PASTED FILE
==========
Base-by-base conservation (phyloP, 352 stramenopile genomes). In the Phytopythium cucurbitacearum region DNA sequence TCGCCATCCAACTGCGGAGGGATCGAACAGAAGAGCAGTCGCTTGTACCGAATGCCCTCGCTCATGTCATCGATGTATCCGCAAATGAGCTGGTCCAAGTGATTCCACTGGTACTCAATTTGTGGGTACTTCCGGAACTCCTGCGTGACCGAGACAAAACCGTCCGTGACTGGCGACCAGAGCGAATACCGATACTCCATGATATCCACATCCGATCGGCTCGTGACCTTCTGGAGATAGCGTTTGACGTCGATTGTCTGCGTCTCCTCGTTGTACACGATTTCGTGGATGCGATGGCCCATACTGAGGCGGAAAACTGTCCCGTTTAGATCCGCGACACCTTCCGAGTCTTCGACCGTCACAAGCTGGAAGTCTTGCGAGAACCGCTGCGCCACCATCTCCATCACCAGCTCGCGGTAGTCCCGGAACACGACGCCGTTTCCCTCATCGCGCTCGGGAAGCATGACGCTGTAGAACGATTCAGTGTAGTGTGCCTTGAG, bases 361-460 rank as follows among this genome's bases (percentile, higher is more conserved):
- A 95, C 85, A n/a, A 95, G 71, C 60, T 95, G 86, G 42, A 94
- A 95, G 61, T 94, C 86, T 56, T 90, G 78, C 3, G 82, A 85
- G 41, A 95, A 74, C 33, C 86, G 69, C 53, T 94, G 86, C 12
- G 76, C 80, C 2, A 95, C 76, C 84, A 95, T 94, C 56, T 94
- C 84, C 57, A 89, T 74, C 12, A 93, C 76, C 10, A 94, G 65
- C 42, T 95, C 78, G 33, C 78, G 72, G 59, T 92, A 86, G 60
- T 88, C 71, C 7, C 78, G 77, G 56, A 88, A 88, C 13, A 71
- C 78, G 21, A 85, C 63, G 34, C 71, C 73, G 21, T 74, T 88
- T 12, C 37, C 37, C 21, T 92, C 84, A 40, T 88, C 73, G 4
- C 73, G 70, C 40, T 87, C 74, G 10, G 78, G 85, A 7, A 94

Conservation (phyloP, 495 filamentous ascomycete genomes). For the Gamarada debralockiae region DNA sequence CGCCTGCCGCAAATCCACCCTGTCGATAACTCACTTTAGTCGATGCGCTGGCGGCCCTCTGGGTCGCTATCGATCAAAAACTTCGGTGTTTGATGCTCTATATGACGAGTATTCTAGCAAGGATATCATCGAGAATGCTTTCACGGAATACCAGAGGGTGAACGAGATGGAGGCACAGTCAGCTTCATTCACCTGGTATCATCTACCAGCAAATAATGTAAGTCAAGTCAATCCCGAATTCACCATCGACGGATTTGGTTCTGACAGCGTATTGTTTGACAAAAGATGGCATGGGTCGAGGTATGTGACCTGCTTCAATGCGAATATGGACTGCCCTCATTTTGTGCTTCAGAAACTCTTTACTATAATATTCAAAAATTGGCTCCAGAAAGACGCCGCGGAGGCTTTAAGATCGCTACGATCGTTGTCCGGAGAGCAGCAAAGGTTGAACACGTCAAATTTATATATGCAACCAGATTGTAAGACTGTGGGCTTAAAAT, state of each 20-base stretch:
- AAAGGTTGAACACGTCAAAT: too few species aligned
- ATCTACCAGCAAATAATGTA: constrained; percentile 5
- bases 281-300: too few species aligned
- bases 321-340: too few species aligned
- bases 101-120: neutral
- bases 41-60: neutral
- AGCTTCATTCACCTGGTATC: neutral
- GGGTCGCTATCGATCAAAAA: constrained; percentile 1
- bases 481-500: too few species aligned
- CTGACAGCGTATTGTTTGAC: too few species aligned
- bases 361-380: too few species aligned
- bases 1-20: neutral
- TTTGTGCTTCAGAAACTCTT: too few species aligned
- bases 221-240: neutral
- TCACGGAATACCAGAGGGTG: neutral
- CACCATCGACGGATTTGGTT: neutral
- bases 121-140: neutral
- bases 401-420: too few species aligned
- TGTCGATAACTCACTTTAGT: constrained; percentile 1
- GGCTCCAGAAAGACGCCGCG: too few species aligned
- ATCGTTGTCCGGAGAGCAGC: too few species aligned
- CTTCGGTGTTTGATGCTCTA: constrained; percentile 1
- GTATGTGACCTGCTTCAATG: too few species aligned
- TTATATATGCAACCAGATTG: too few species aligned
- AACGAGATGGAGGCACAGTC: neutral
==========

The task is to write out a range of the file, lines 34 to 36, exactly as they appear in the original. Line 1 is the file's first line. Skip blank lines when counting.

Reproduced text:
- CTTCGGTGTTTGATGCTCTA: constrained; percentile 1
- GTATGTGACCTGCTTCAATG: too few species aligned
- TTATATATGCAACCAGATTG: too few species aligned